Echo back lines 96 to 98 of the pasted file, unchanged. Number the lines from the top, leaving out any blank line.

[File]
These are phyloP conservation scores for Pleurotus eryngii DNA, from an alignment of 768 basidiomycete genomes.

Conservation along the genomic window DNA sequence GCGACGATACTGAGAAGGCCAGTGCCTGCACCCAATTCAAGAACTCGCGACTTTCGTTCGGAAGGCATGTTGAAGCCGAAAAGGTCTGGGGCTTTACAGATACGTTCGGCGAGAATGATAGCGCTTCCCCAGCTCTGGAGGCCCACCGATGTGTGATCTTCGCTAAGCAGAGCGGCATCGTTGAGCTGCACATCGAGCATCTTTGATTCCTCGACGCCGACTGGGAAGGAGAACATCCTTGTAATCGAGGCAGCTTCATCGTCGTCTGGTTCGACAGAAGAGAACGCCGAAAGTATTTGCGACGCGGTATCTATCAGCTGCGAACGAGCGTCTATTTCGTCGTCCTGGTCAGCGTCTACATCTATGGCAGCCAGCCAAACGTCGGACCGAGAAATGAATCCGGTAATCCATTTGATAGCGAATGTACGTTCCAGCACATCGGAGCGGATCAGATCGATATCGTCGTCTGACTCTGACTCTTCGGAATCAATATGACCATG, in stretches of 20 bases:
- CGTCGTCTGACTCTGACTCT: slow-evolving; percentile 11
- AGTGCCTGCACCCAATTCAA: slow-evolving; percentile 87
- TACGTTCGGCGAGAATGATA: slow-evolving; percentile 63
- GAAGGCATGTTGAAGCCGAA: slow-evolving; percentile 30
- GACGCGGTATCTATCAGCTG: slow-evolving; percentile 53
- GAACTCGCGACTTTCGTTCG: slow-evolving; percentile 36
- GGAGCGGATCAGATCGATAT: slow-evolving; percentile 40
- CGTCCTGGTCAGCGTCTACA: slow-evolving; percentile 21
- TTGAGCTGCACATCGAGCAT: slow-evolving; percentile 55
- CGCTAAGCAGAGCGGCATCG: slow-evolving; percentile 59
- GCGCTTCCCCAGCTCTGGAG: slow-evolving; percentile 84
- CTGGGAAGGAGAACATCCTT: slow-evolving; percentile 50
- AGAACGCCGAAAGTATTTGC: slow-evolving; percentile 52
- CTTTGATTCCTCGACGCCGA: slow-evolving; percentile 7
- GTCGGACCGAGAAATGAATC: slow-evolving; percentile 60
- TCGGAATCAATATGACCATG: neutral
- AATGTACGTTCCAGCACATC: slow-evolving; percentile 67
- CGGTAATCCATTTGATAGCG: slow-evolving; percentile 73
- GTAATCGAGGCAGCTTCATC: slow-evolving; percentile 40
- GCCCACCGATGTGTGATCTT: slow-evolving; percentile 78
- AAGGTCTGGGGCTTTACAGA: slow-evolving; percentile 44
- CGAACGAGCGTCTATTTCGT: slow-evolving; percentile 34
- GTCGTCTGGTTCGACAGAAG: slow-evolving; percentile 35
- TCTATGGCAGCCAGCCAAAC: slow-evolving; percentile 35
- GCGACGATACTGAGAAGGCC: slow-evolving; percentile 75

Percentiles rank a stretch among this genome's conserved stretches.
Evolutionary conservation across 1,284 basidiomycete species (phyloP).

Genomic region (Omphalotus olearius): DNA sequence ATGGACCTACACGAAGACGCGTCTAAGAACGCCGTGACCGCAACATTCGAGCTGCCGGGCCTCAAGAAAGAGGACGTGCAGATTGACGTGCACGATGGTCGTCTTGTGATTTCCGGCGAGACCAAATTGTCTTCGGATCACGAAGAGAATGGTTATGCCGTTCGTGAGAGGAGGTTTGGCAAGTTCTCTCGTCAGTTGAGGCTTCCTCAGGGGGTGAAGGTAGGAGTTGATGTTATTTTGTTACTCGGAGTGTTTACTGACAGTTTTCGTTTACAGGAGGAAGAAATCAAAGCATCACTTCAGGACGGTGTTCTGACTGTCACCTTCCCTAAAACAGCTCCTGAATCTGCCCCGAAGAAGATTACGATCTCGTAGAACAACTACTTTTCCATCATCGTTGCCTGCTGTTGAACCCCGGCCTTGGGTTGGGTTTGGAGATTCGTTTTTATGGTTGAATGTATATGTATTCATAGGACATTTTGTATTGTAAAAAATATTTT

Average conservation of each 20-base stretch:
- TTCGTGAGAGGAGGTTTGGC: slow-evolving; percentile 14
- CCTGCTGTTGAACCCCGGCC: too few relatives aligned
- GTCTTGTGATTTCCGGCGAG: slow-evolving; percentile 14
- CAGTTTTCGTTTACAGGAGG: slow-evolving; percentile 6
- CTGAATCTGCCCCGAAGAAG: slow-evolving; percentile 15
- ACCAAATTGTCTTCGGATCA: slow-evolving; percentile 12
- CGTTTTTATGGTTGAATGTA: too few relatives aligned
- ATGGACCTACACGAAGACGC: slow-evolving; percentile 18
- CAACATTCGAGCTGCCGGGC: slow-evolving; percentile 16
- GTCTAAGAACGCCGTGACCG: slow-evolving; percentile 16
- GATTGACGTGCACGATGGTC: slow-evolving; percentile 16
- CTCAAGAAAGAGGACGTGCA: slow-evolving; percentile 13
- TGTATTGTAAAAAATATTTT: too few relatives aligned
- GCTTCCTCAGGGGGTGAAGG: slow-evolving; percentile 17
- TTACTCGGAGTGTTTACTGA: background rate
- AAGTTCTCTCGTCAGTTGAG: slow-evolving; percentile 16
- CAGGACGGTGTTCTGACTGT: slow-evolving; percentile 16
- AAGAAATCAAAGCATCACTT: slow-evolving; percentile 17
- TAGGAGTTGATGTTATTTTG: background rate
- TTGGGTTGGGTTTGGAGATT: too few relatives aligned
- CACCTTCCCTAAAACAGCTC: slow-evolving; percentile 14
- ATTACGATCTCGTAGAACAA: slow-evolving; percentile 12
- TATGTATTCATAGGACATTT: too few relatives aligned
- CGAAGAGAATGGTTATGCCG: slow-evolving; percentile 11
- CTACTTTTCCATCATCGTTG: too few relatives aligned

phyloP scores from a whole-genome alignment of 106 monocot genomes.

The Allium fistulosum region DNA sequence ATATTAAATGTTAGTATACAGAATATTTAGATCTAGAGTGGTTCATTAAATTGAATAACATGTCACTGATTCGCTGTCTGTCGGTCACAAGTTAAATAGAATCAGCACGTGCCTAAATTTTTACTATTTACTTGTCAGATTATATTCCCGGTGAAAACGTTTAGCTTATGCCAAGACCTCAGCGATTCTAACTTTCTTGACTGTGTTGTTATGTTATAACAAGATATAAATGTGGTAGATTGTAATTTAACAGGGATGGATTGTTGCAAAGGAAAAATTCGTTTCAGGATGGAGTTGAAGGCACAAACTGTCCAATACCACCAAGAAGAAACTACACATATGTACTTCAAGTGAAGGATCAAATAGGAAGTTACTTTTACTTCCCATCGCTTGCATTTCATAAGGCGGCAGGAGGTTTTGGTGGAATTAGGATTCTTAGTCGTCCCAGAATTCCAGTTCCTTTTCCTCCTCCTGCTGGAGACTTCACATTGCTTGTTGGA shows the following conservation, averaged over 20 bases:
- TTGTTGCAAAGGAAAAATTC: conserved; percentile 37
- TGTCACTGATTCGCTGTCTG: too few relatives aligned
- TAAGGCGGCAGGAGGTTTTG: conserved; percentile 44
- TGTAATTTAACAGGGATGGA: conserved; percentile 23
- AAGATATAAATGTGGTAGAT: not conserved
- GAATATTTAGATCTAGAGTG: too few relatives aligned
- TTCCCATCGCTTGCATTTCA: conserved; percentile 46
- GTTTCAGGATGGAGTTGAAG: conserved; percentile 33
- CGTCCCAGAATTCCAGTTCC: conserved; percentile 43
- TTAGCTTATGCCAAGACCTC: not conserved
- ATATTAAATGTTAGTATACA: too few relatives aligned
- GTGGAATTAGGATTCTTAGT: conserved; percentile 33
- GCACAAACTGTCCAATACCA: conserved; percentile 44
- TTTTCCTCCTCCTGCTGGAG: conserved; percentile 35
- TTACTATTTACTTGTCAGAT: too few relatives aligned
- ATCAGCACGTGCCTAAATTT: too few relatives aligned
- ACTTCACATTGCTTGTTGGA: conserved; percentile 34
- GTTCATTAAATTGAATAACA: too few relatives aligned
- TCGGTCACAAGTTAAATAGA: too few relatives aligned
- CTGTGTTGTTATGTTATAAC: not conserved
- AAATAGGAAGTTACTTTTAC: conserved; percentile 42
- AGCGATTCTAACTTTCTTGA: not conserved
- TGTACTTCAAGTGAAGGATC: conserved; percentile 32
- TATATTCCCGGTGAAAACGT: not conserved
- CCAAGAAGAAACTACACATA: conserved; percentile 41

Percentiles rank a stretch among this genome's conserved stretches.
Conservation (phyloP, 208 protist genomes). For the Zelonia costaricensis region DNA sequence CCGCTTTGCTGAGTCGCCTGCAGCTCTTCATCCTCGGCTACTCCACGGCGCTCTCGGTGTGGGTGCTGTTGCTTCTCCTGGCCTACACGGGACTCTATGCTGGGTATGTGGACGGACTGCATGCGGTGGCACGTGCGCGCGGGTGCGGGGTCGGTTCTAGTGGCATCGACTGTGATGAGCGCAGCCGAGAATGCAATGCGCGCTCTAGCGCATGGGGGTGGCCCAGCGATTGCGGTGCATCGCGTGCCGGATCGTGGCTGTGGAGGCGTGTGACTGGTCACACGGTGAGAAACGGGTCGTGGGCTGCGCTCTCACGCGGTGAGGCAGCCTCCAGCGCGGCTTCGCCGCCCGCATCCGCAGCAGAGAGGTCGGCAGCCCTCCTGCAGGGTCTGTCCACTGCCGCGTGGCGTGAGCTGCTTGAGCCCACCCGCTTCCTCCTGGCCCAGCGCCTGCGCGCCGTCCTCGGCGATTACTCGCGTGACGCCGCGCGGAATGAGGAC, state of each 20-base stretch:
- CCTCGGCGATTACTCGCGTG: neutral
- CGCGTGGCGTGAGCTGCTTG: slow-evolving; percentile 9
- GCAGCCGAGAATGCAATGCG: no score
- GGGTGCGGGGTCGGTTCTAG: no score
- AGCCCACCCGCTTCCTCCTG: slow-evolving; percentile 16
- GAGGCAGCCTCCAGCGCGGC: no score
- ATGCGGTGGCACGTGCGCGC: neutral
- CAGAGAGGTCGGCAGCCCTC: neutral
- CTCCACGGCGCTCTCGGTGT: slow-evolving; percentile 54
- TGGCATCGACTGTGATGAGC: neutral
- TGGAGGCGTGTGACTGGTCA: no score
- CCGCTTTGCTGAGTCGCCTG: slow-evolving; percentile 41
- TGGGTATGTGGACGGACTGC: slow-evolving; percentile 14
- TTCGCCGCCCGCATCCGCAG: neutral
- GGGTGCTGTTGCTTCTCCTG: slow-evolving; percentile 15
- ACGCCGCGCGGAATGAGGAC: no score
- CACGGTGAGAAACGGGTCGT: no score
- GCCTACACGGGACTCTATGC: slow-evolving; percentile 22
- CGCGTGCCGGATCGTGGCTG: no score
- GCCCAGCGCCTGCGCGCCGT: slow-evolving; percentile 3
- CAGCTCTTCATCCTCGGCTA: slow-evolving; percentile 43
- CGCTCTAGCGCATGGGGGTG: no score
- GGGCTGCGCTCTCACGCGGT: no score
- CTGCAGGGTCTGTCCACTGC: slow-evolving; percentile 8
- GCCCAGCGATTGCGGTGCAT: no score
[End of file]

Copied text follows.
- TGGAGGCGTGTGACTGGTCA: no score
- CCGCTTTGCTGAGTCGCCTG: slow-evolving; percentile 41
- TGGGTATGTGGACGGACTGC: slow-evolving; percentile 14